When we interview children for research purposes we usually face two typical dangers:
– Suggestibility: sometimes researchers use biased questions that contaminate children’s beliefs or memories. Sometimes children just want to give interviewers the reply they feel is expected or “socially desirable”. It’s easy to induce a given response in a 4- or 5-year-old, and if this happens… then research results are worthless.
– Unreliable memories: Not only are young children very suggestible, they are also not reliable when recalling events that just took place. Thus, if we show them a video clip and then ask them some questions about it, it’s important that we make sure that children understood what they saw and can retain the events in their memory.
To sum up: it is essential, when we are designing our research interviews, to avoid any tricky questions or stimuli that might interfere with children’s spontaneous thinking (the latter being what we are interested in). I’ve just read three papers that supply interesting and relevant findings we should keep in mind when designing appropriate research interviews with young children.
1) Roebers & Schneider (2005) found that the better the child’s language abilities the less suggestible the child is. Language development seems to be key (especially language fluency and comprehension) rather than other general domain variables such as executive function or working memory. Investigative interviews are language dependent; language abilities play a major role for explaining differences in suggestibility. This finding, however, comes with an interesting caveat: it is also easier to purposely disrupt children’s memories when they have good language skills. The reason for this is that children with better language skills process (false) verbal information provided by the researchers more efficiently, and later they have trouble distinguishing between original and suggested information. Individuals with better language skills encode, store, and thus remember the contents of the misleading questions better than do individuals with poorer language skills. Language can work either way.
2) Peterson, Dowden, & Tobin (1999) investigated the influence of question format on 3 to 5 year old children. They found that when researchers frame their questions with a yes/no format (e.g., “did the woman take the man’s hat?”) many preschoolers tend to reply “yes”. This is so even in cases when they don’t know the answer or when they have been presented information that requires a “no” answer. By way of contrast, when children are asked the equivalent wh- question (e.g., “what did the woman take?”) children give more accurate answers and the percentage of children who answer “I don’t know” increases. The authors conclude that there are dangers inherent in yes-no questions: answers may be influenced by response biases or other factors besides how veridical the underlying proposition is. Children seldom say “I don’t know” when they are uncertain or do not know the correct answer. Specific wh- questions seem to be less problematic.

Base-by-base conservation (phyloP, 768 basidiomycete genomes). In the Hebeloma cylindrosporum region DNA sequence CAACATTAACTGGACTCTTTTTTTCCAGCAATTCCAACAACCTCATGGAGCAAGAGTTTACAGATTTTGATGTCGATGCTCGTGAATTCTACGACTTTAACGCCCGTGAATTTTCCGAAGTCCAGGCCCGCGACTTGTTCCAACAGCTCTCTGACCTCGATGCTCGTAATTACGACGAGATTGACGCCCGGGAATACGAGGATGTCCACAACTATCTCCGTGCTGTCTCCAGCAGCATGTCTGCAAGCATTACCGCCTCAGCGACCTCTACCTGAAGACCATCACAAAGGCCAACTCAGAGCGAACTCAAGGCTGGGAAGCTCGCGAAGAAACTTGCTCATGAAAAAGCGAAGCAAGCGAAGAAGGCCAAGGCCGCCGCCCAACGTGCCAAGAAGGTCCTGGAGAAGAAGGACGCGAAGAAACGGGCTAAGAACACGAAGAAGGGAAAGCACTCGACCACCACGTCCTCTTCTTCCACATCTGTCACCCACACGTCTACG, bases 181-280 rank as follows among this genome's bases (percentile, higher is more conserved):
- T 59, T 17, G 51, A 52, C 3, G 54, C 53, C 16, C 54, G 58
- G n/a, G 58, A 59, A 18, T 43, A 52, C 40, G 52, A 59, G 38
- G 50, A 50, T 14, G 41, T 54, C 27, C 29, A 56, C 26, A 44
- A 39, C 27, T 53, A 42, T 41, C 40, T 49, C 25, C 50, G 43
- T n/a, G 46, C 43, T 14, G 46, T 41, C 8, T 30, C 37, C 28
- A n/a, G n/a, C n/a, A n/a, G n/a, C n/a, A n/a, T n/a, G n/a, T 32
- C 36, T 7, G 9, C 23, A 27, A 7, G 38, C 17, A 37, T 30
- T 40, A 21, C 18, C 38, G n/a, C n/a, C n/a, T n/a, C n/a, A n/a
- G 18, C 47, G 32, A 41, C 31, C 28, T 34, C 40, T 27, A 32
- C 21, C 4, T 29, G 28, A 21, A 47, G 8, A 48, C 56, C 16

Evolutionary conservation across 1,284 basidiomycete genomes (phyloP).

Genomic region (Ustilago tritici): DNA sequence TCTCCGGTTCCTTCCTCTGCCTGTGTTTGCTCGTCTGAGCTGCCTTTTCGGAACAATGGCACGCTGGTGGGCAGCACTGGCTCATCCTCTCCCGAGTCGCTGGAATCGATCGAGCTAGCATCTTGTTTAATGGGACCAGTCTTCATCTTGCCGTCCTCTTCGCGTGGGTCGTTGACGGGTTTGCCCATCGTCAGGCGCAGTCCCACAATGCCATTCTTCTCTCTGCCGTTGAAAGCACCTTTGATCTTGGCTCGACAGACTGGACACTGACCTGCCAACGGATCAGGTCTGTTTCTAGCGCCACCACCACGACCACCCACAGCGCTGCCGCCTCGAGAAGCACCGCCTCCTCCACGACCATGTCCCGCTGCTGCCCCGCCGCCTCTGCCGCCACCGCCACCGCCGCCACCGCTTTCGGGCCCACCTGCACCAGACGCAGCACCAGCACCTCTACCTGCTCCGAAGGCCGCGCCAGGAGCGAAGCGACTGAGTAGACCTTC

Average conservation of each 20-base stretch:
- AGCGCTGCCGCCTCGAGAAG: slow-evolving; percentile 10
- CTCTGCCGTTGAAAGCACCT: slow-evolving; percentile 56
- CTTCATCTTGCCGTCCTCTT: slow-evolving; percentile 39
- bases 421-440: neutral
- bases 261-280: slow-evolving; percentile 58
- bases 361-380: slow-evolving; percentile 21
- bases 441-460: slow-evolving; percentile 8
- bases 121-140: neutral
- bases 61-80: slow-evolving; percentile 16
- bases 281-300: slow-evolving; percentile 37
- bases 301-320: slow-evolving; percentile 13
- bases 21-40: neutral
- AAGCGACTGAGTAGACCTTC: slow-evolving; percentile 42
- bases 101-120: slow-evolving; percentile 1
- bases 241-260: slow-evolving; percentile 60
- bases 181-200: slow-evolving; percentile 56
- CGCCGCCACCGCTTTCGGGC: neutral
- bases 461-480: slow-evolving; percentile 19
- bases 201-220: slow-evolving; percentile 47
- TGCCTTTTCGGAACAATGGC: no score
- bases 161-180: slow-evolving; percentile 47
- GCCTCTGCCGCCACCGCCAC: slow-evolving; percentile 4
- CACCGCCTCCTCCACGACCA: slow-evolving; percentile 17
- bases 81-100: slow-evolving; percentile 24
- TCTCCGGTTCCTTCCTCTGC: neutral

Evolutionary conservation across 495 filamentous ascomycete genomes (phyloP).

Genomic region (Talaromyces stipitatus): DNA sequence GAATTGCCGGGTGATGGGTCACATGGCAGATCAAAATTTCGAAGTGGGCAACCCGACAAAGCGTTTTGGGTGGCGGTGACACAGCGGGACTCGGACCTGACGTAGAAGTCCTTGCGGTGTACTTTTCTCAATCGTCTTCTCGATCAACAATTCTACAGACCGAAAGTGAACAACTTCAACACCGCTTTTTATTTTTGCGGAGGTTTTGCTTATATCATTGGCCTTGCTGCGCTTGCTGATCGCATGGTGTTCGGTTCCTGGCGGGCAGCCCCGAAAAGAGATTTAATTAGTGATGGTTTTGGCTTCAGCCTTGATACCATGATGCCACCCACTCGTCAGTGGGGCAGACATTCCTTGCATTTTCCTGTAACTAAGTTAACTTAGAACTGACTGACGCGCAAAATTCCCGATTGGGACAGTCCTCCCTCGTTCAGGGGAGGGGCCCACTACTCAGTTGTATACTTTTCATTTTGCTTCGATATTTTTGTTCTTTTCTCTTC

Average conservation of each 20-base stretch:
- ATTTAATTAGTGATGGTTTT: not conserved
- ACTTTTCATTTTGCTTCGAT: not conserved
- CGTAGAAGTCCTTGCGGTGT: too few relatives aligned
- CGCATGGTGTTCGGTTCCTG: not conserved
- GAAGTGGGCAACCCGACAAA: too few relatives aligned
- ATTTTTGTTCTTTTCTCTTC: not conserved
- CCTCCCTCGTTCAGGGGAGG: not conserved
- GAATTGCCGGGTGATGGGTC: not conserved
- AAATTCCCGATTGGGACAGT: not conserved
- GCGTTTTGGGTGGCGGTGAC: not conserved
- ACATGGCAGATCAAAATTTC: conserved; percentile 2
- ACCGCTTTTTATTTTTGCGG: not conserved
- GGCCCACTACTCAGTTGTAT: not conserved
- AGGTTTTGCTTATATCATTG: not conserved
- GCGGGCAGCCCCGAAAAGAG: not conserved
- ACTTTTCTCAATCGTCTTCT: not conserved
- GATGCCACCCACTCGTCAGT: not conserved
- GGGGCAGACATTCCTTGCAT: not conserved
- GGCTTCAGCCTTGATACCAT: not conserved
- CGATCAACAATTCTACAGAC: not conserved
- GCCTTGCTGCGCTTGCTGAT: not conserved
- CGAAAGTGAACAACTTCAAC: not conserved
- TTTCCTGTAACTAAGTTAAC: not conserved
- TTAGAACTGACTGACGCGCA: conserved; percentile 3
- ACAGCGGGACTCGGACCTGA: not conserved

3) Mellor & Moore (2014) investigated elementary school children’s ability to use Likert scales during research interviews. In my opinion, their work has several important methodological flaws. Mainly, the questions are too complicated and children’s failures to use the scales adequately reflects, in my opinion, more the inherent difficulty of the problems posed to children rather than the (un-)reliability of Likert scales. There are a few interesting comments in the paper, anyhow: a) children tend to respond to Likert scales with a left-bias (that is, they seem to pick the first item in the scale more often than the rest); b) 5-point scales yield similar results to 3-point scales (they don’t seem more difficult to understand for elementary school children); c) word-scales (eg: very good-kind of good-more or less-kind of bad-very bad) produce more reliable results than number scales (5-4-3-2-1).
Altogether, three interesting and relevant papers. I’ll keep these findings in mind when designing my own research interview.
Mellor, D., & Moore, K. A. (2014). The use of likert scales with children. Journal of Pediatric Psychology, 39(3), 369–379.
Peterson, C., Dowden, C., & Tobin, J. (1999). Interviewing preschoolers: Comparisons of yes/no and wh- questions. Law and Human Behavior, 23(5), 539–555.
Roebers, C. M., & Schneider, W. (2005). Individual differences in young children’s suggestibility: Relations to event memory, language abilities, working memory, and executive functioning. Cognitive Development, 20(3), 427–447.